Re: market projection

Unity has an appealing solution that the enterprise needs and with time as traffic growths and congestion increases, the demand for such solutions will increase and by 2018, the market might very well double in size. 

A bit off-topic, but the internet works by routing data from one point to another. The solutions that manage to find the best path to route data becomes a valuable solution -- costing $5,000 per year. It is good to find an efficient path to travel but allocating a path for data is bad under Net neutrality. Even if, the allocation is being made for life saving healthcare data. I wonder which piece of the picture I am missing. Maybe, human intent (large populations, large diversities in intent) is the fear.  

Re: market projection

Brian, can you elaborate on your concern? I guess I understand net neutrality in the context of ISPs, and the potential for legal changes that would allow them charge customers for tiered services. Companies like Silver Peak are focused on the enterprise issue of access to cloud services.

Re: market projection

@Marcia, I agree, these are two separate areas. WAN optimization is concerned with avoiding internet's trouble spots and net neutrality is about not allowing economic forces to determine which traffic is expedited. WAN optimization has the potential to increase overall network utilization and no net-neutrality has the potential to decrease network utilization.

The view that I observe from some viewers is that in a worst case scenario, an ISP will block for example, Netflix traffic to the end user, until Netflix pays the ISP. However, as of 2013, video makes up 66% of internet's traffic, if Netflix (and other video providers) do not pay then, ISPs would be losing money because it would be their networks that are being underutilized and ISPs would be losing customers at a fast pace.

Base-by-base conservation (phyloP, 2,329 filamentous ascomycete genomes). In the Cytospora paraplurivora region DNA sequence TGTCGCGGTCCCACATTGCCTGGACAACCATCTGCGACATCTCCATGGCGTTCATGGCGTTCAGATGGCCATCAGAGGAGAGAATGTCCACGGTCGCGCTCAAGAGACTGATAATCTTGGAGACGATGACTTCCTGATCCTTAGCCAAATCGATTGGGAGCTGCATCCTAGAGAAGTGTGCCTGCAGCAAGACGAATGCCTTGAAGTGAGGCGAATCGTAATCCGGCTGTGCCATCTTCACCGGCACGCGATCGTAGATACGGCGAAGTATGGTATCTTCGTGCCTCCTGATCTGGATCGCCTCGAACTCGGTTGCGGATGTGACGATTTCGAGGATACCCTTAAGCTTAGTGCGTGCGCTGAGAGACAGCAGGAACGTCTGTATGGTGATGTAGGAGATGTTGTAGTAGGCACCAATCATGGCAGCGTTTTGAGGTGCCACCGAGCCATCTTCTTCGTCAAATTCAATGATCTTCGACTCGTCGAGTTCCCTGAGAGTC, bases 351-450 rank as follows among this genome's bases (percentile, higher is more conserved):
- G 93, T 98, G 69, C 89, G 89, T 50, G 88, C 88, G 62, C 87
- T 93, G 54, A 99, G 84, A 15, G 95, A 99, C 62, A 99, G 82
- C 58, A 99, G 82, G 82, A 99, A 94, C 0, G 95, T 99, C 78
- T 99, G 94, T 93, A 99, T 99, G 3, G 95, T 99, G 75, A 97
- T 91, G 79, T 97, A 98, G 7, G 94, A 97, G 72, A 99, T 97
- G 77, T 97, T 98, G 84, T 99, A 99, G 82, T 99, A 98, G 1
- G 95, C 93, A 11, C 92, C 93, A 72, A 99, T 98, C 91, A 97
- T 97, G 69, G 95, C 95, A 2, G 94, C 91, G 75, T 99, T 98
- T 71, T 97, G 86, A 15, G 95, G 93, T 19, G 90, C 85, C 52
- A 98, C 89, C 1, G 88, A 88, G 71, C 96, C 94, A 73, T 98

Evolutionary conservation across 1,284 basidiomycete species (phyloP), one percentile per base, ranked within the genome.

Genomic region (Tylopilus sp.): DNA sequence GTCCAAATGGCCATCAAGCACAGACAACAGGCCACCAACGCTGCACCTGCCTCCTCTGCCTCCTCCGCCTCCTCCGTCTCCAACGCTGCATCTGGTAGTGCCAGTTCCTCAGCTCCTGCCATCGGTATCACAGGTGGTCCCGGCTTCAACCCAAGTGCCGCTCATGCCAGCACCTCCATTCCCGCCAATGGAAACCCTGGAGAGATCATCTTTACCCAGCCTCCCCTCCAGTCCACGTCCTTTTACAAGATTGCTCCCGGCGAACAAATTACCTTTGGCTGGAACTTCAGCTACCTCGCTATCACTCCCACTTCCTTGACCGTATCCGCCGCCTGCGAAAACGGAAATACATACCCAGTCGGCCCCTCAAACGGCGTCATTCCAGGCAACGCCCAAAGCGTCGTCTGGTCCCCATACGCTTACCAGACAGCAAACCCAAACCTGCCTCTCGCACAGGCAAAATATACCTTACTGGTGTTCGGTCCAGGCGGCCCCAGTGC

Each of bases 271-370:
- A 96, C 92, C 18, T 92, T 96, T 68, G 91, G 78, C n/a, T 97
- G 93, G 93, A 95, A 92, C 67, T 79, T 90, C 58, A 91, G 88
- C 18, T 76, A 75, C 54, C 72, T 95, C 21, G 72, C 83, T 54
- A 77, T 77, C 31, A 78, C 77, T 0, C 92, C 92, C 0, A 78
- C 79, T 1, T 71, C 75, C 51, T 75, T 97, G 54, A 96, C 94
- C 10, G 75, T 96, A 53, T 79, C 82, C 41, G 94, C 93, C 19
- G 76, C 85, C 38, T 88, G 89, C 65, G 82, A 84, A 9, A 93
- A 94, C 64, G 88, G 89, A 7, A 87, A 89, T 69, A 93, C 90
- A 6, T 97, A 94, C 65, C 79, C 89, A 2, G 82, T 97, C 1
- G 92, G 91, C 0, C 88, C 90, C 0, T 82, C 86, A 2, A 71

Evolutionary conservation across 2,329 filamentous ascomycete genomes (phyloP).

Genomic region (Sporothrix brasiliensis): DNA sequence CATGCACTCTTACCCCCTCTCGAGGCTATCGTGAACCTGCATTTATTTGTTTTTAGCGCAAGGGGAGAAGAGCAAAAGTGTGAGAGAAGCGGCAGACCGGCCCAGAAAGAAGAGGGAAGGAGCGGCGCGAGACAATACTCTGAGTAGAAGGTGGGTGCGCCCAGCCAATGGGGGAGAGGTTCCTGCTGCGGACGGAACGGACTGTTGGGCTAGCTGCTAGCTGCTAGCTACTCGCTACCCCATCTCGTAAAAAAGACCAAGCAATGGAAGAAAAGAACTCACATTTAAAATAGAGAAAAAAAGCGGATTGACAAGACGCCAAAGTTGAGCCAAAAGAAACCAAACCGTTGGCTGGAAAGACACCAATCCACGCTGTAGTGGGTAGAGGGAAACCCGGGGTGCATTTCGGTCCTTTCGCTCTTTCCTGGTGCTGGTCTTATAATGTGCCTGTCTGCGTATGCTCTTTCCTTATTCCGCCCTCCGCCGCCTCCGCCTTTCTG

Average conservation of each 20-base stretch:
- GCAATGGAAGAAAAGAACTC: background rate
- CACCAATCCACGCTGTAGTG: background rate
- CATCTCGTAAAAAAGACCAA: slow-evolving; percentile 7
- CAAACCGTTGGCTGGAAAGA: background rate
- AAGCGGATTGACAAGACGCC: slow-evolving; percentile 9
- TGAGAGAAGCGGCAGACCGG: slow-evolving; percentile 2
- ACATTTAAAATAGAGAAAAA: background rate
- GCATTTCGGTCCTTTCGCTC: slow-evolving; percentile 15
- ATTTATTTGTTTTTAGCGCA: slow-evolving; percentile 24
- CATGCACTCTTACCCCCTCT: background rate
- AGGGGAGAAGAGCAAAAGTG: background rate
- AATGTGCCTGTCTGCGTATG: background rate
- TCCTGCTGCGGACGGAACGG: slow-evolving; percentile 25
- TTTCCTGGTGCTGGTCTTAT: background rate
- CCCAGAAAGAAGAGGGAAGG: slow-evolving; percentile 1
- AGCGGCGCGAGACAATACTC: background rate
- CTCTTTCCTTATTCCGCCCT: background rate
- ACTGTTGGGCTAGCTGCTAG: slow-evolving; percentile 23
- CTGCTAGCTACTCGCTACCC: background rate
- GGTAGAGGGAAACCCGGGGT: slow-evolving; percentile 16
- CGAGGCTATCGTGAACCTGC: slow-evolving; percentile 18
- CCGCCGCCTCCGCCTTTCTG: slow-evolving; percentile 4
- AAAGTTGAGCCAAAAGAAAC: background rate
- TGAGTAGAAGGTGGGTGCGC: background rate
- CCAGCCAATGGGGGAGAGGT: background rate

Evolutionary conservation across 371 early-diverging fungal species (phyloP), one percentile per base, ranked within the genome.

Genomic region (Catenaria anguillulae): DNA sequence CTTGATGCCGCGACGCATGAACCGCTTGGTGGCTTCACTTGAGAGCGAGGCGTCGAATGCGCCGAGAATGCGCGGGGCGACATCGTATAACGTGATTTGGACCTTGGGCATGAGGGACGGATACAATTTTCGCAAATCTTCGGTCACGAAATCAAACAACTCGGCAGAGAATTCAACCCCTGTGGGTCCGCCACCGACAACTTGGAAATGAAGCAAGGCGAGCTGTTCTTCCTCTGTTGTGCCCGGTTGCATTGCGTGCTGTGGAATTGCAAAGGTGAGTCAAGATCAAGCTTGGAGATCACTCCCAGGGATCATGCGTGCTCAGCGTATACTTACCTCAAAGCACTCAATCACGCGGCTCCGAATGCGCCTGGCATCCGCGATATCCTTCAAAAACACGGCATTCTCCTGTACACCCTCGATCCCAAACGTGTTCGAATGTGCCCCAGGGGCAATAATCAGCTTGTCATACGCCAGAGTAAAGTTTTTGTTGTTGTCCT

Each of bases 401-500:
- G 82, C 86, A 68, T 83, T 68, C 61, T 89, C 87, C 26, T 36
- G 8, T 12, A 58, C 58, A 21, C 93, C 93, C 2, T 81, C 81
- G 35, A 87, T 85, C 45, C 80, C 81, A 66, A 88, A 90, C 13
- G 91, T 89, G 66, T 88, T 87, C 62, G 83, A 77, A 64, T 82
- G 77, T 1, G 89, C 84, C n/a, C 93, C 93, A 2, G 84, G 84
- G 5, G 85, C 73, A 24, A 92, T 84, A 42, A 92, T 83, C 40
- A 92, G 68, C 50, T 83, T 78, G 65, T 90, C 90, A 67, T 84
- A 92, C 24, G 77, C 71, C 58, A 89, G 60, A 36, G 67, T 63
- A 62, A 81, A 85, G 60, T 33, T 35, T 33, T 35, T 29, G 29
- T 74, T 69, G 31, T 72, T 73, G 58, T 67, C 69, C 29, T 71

If Netflix and others do pay, then won't ISPs want to transport more data (more profits) from providers to end-users by developing network optimization technologies and increasing infrastructure?    

Re: market projection

Ah, OK Brian, thanks. I see your point, and it's a good one. 

It looks like the FCC extended the deadline for comments on its proposed new net neutrality rules, which would allow ISPs to sell tiered services. Hopefully the FCC comes to its senses and kills the tiered plan, but I'm not too optimistic.

Re: market projection


@ Marcia, great idea! wan optimization is an actual topic in IT domain (very important)

@ Brian, I agree with you, with the advent of IoE, cloud computing with all its services ... we will see the trafic increase and the deployment of load balancers and wan optimizer will be mandatory ( if we look at to the amount of request to the servers and  how the time to get the speciifc information must be little;

So, the trafic will be phenomenal,  then vendors of these kinds of equipments will be the bussiness easily grow

That's also a good new for IT pros in these domains; try to increase skill in load balanc & wan optim administration is not bad ( with certifications)!

Re: market projection

@Jerome, in terms of certifications, what's available for WAN optimization? 

Re: market projection

@ Marcia, there many vendors for Wan Optim products, and then decide which Certif to take is now an important question (as all these vendors are high influence into IT market).

Based on my experience, my research and the statistic of these products, go for F5 certifications or/and Riverbed certifications is good idea. What i suggest is            F5 BIG-IP certifications (well known and more requested) and try to use or master others.



Re: market projection

Thanks for sharing your recommendations Jerome. Like you say, there are a lot of WAN optimization products. And the technology is evolving; there's a lot to keep up with, so it seems like a good area to study up.

Re: market projection

Yes Marcia, i confirm!!!